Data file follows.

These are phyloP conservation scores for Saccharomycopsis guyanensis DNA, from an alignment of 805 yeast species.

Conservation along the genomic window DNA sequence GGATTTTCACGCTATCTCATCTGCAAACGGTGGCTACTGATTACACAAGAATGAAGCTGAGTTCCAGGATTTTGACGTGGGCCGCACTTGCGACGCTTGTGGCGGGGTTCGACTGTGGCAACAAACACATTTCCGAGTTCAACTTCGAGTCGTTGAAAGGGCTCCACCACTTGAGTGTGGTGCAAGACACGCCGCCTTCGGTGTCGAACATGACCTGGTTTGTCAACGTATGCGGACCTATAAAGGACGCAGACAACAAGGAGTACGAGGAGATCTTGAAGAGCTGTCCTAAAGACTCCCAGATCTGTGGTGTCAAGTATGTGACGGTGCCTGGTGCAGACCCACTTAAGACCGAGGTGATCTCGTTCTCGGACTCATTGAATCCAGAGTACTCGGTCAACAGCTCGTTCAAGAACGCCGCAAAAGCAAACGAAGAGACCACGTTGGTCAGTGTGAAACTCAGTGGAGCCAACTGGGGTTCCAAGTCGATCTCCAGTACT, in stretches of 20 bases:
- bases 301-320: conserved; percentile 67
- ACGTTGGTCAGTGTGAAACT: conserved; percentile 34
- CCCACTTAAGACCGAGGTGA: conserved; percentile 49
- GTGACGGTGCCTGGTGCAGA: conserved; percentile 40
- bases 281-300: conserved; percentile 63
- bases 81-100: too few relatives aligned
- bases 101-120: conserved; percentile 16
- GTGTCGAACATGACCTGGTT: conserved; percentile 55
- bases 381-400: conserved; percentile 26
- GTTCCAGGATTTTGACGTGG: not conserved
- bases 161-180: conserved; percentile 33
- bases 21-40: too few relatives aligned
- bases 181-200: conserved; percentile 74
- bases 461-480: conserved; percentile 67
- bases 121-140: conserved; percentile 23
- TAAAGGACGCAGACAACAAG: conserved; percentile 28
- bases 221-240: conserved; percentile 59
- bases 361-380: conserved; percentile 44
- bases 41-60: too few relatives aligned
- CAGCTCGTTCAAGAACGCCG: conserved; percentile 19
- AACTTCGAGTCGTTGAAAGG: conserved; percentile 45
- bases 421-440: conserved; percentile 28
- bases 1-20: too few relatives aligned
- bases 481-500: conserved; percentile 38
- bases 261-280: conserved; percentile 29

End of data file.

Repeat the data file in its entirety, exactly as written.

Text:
These are phyloP conservation scores for Saccharomycopsis guyanensis DNA, from an alignment of 805 yeast species.

Conservation along the genomic window DNA sequence GGATTTTCACGCTATCTCATCTGCAAACGGTGGCTACTGATTACACAAGAATGAAGCTGAGTTCCAGGATTTTGACGTGGGCCGCACTTGCGACGCTTGTGGCGGGGTTCGACTGTGGCAACAAACACATTTCCGAGTTCAACTTCGAGTCGTTGAAAGGGCTCCACCACTTGAGTGTGGTGCAAGACACGCCGCCTTCGGTGTCGAACATGACCTGGTTTGTCAACGTATGCGGACCTATAAAGGACGCAGACAACAAGGAGTACGAGGAGATCTTGAAGAGCTGTCCTAAAGACTCCCAGATCTGTGGTGTCAAGTATGTGACGGTGCCTGGTGCAGACCCACTTAAGACCGAGGTGATCTCGTTCTCGGACTCATTGAATCCAGAGTACTCGGTCAACAGCTCGTTCAAGAACGCCGCAAAAGCAAACGAAGAGACCACGTTGGTCAGTGTGAAACTCAGTGGAGCCAACTGGGGTTCCAAGTCGATCTCCAGTACT, in stretches of 20 bases:
- bases 301-320: conserved; percentile 67
- ACGTTGGTCAGTGTGAAACT: conserved; percentile 34
- CCCACTTAAGACCGAGGTGA: conserved; percentile 49
- GTGACGGTGCCTGGTGCAGA: conserved; percentile 40
- bases 281-300: conserved; percentile 63
- bases 81-100: too few relatives aligned
- bases 101-120: conserved; percentile 16
- GTGTCGAACATGACCTGGTT: conserved; percentile 55
- bases 381-400: conserved; percentile 26
- GTTCCAGGATTTTGACGTGG: not conserved
- bases 161-180: conserved; percentile 33
- bases 21-40: too few relatives aligned
- bases 181-200: conserved; percentile 74
- bases 461-480: conserved; percentile 67
- bases 121-140: conserved; percentile 23
- TAAAGGACGCAGACAACAAG: conserved; percentile 28
- bases 221-240: conserved; percentile 59
- bases 361-380: conserved; percentile 44
- bases 41-60: too few relatives aligned
- CAGCTCGTTCAAGAACGCCG: conserved; percentile 19
- AACTTCGAGTCGTTGAAAGG: conserved; percentile 45
- bases 421-440: conserved; percentile 28
- bases 1-20: too few relatives aligned
- bases 481-500: conserved; percentile 38
- bases 261-280: conserved; percentile 29